Sunday, June 8, 2008

9 PM from the Big Apple

I am in New York, again, this time on a business trip. The weather is brutally hot. I ate lunch at a small expensive sandwich shop on the SeaPort, the restaurant was crowded, the server sat me on a corner of an already occupied table. My dinner mates were from Ireland, but I was weary and not in the mood to hear tell of their family vacation so I opened my computer and did an impressive job of acting occupied through lunch.

But there was one thing I couldn't help but notice. The young girl (she was probably 15) was wearing a shirt with her bra showing in the back. The straps of her bra were twisted. It looked painful to the point when I couldn't stop myself from offering to straighten her out. "Would you like me to untangle your bra strap?" I asked her. She laughed and said yes. It was a strange thing of me to ask, and a strange thing for her to accept. But it didn't seem to bother either of us, as two women who have to deal with these inconveniences in life. I fixed it, she was grateful, I paid my bill and walked out onto the boardwalk.

Along the way back to the hotel, I stopped in Borders bookstore on Wall St and Broadway to get out of the oppressive heat that had settled over New York. I ordered a Dean and Deluca large ice tea, I drank the entire cup without stopping to breath. I would have asked for another but there were no free refills and the tea had cost 4 bucks and tasted old and filmy.

Borders was a fitting place for me to spend an afternoon. I collect books in the manner that some women collect shoes. I adore books, but more like a piece of art, rarely finding time or patience to read more than a few lines.

For this reason, and because I commute 40 minutes each way to work, I greatly enjoy books on tape. My all time favorite is a delicious little novel … Eat, Pray, Love.

Though I obviously own this book on cd, I like typography, oh and cracking book binds. For months I've wanted to buy a paper copy of that book, for a specific purpose that might make some cringe, cover your ears at this part, I want to own a paper copy of this book so that I can cut out pages and post them in my journal. Really I need two copies, in case I cut one side but needed the text from the other side of the page too. Throwing myself in front of the morality book train a little more forcefully, I admit to you that I have already cut up a number of well written book passages that have made my heart patter, including, sigh, a couple of passages from Genesis out of two gently used Bibles.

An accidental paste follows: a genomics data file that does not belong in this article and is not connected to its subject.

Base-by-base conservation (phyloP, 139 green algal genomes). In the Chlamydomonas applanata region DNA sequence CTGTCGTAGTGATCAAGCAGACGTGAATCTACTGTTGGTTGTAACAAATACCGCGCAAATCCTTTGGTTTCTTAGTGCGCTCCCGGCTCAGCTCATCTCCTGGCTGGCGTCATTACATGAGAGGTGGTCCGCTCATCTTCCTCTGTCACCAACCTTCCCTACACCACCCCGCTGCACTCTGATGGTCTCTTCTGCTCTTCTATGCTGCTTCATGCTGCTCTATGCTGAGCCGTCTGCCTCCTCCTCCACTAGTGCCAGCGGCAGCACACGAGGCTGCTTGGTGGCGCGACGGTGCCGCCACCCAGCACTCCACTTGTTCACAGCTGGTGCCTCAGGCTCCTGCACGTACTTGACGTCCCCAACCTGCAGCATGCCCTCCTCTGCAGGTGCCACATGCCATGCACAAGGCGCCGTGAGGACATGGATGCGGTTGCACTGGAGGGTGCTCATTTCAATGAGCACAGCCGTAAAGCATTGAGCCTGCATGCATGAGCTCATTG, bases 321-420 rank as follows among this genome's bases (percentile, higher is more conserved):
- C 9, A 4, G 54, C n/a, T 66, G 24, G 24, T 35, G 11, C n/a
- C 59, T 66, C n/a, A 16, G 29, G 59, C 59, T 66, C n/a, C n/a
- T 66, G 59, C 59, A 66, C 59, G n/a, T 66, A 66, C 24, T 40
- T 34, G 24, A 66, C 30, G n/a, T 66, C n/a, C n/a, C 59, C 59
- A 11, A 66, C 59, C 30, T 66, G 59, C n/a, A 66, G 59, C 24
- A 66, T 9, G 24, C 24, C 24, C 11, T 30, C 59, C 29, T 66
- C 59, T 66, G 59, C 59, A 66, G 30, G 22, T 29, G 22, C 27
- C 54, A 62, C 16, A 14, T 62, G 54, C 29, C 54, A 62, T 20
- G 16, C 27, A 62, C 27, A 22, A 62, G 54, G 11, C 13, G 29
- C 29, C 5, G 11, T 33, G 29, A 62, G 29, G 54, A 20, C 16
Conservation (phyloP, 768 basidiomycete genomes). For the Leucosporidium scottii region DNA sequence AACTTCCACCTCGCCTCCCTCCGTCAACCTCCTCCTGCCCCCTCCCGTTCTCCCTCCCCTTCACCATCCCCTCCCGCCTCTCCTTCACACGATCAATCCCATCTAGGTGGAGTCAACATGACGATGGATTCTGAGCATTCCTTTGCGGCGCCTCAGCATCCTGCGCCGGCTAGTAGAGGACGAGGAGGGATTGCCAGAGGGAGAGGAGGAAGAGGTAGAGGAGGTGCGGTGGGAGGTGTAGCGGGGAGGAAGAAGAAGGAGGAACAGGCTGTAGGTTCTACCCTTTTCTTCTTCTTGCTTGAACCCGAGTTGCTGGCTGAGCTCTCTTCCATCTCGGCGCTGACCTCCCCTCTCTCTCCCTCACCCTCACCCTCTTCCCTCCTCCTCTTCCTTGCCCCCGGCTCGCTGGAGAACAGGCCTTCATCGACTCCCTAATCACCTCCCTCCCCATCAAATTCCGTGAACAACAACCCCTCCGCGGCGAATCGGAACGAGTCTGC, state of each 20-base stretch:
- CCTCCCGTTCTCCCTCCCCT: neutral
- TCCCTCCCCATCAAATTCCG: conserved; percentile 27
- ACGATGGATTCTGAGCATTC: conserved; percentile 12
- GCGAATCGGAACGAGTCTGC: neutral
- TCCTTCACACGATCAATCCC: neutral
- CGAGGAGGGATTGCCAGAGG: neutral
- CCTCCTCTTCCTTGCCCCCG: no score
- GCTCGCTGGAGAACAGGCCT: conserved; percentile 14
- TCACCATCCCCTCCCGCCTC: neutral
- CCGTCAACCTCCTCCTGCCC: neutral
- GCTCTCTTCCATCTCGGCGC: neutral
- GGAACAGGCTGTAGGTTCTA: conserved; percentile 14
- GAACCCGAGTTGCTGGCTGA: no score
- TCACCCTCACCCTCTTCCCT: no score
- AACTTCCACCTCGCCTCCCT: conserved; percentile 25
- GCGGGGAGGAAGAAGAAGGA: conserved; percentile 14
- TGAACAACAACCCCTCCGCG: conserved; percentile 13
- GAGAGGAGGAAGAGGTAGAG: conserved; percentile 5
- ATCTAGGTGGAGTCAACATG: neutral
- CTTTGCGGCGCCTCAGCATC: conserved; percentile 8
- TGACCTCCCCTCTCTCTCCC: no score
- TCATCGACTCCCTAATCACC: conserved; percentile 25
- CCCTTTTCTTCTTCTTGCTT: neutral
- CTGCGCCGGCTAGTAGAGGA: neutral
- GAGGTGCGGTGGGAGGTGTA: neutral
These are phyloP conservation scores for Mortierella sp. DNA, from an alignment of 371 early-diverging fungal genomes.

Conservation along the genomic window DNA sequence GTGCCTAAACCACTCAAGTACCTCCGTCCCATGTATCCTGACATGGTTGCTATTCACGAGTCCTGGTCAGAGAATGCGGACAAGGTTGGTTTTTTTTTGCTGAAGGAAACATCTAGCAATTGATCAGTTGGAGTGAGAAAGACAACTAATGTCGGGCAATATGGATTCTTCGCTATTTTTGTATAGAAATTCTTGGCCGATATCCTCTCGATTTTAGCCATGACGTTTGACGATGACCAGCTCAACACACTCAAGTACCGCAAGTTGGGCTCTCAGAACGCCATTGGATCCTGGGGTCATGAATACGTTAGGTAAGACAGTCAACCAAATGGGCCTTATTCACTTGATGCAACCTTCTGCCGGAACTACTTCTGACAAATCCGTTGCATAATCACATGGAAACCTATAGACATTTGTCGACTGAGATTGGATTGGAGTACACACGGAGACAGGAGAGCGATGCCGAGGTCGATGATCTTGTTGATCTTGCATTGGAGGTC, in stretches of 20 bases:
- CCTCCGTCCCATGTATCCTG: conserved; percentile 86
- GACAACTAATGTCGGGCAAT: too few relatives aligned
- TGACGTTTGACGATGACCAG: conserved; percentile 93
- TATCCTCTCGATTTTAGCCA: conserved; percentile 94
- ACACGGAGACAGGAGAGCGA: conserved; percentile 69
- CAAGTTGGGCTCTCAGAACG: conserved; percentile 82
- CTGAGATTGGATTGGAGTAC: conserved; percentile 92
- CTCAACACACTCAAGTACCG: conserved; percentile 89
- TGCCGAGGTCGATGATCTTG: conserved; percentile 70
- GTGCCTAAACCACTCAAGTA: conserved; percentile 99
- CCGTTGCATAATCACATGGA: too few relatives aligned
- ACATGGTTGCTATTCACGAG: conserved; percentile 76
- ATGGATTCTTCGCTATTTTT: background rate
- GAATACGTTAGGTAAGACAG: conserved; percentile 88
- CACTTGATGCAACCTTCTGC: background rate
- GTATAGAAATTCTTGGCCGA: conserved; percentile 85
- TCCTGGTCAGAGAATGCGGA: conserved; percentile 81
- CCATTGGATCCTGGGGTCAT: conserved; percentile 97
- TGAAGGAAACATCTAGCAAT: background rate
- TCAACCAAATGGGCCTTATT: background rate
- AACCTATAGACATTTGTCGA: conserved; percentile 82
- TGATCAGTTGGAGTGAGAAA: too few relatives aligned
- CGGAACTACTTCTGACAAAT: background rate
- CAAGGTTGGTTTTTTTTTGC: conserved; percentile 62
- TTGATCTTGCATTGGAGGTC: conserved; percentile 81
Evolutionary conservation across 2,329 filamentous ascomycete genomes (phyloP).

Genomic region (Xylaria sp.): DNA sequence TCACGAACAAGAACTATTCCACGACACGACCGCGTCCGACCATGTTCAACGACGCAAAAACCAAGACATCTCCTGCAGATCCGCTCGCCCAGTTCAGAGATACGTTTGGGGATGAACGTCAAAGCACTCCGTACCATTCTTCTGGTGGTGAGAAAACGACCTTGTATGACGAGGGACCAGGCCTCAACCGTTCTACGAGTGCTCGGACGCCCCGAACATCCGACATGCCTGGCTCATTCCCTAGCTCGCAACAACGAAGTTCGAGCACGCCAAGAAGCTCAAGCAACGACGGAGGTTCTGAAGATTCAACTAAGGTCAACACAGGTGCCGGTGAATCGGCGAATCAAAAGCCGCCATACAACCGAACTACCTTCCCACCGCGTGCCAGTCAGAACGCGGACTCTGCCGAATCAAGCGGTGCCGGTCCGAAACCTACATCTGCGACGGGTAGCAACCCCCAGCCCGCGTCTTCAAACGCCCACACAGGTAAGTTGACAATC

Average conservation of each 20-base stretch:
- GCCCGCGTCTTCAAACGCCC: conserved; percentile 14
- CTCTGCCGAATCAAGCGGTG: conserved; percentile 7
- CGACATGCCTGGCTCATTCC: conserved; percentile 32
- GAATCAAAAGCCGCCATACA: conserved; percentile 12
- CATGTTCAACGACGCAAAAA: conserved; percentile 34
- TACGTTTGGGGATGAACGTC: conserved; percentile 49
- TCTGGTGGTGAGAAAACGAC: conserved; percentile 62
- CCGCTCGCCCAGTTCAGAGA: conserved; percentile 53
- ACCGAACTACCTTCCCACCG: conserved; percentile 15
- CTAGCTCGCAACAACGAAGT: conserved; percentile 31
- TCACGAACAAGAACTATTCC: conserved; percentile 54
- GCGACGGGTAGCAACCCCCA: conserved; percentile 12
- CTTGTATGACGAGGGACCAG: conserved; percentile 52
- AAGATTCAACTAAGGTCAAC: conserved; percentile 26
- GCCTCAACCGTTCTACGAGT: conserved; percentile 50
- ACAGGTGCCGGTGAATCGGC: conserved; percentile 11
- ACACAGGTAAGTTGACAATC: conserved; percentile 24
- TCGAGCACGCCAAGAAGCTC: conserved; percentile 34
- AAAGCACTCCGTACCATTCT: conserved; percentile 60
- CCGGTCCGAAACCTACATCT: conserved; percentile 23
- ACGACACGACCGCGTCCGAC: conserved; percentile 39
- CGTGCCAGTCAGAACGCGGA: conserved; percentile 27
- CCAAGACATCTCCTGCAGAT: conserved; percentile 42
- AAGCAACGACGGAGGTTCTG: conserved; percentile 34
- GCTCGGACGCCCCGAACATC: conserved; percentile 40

So I'm looking at Eat, Pray, Love, and it's $15, no discount. And I'm thinking about my favorite passage in which she describes a beautiful Venetian woman who fell in love with a man who left her with three children and a broken heart. The author describes the woman as saying "He was powerful, and I died of love in his shadow."

This passage makes my intestines wiggly. It moves me profoundly into a state of sad irrepair. I want to cut this passage out and paste it in my journal so that I can mourn with this woman, in an emo trance I'll call poetry.

But $15 just to mutilate this book for a passage… is that sound commerce?…. I pick up the book, fan the pages against my palm, (this is a strange habit I have which allows me to feel the energy of the book without reading it, quacky I know, bite me), and then I bend the paperback up and down looking at the cover. I opened up the book somewhere in the middle of the tale, and am baffled to look down at the words "He was powerful, and I died of love in his shadow." By dumb chance I'd turned right to the passage that I'd been mulling over for the last 15 minutes, and honestly I'd been mulling over for the last 15 months since I initially heard those words.

I don't need to tell you folks, that's some kinda magic.

Nevertheless, I didn't buy the book. Instead I picked up 2 books on graphic design and the latest Chuck Palahniuk novel.

I opened the 15 foot high doors, with relative ease, and walked out on the Manhattan streets, shoving the Borders bag into my massive yellow tote. And then I realized it was raining, pouring rain, and the road was steaming from the days heat. Street vendors quickly wrapped up the watches, t-shirts, and handbags on their tables, and replaced them with umbrellas and rain ponchos. Witnessing this efficient crossover of goods, I concluded that New York street vendors have perfected the art of opportunism. Wall Street indeed.

Back at the hotel I ordered an overpriced Margareta pizza from a local pizza oven, and cuddle under the covers to review my new books and tomorrows agenda. It's fairly quiet here, just the hum of the AC units, and distant murmur of traffic. I miss my kids. I call Chris for the 4th time today but he gets annoyed so I leave him alone and decide to live here in this hotel room for the next 2 days easing into my loneliness… After all, I've been away from home before. I can do this.

I'm still in bed now, next to an empty pizza box, trying to hack into some locals wifi so that I can post this blog. I haven't hacked in yet, but I did find out that Microsoft Word can spell check Palahniuk's name…impressive, eh? Goodnight everyone.

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